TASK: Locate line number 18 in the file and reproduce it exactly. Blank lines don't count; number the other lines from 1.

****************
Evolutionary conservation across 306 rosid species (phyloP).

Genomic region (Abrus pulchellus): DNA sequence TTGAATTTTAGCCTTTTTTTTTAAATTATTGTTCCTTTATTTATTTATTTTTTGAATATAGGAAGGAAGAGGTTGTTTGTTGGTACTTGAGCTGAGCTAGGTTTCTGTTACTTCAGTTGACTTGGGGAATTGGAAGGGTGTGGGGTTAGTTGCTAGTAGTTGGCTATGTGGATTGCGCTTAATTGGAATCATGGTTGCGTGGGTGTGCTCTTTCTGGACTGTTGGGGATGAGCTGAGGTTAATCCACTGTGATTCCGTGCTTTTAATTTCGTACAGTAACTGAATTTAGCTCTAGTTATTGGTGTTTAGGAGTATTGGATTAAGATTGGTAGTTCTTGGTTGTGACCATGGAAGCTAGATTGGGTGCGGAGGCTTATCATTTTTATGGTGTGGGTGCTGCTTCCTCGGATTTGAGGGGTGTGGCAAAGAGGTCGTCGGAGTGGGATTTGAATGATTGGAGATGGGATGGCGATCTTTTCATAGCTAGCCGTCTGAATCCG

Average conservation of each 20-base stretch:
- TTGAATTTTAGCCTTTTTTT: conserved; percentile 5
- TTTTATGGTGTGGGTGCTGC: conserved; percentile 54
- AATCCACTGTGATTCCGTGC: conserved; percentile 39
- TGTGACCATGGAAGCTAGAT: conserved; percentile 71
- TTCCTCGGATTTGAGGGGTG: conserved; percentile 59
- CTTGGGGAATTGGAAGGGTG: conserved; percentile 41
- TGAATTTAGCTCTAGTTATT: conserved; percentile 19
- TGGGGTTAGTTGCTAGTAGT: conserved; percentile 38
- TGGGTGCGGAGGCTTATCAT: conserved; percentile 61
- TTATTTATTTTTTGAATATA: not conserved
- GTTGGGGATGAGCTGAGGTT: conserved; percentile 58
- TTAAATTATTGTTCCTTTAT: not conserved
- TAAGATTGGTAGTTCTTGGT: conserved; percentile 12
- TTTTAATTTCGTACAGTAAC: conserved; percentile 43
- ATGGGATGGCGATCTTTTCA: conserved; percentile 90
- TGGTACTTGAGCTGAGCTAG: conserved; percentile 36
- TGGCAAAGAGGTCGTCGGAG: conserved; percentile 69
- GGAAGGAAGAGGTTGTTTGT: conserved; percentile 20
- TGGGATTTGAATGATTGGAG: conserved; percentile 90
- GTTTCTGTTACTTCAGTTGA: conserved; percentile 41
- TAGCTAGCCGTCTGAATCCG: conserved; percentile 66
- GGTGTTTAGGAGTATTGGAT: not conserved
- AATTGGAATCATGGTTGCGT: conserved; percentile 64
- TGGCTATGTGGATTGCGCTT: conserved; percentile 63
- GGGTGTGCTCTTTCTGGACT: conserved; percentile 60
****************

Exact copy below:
- ATGGGATGGCGATCTTTTCA: conserved; percentile 90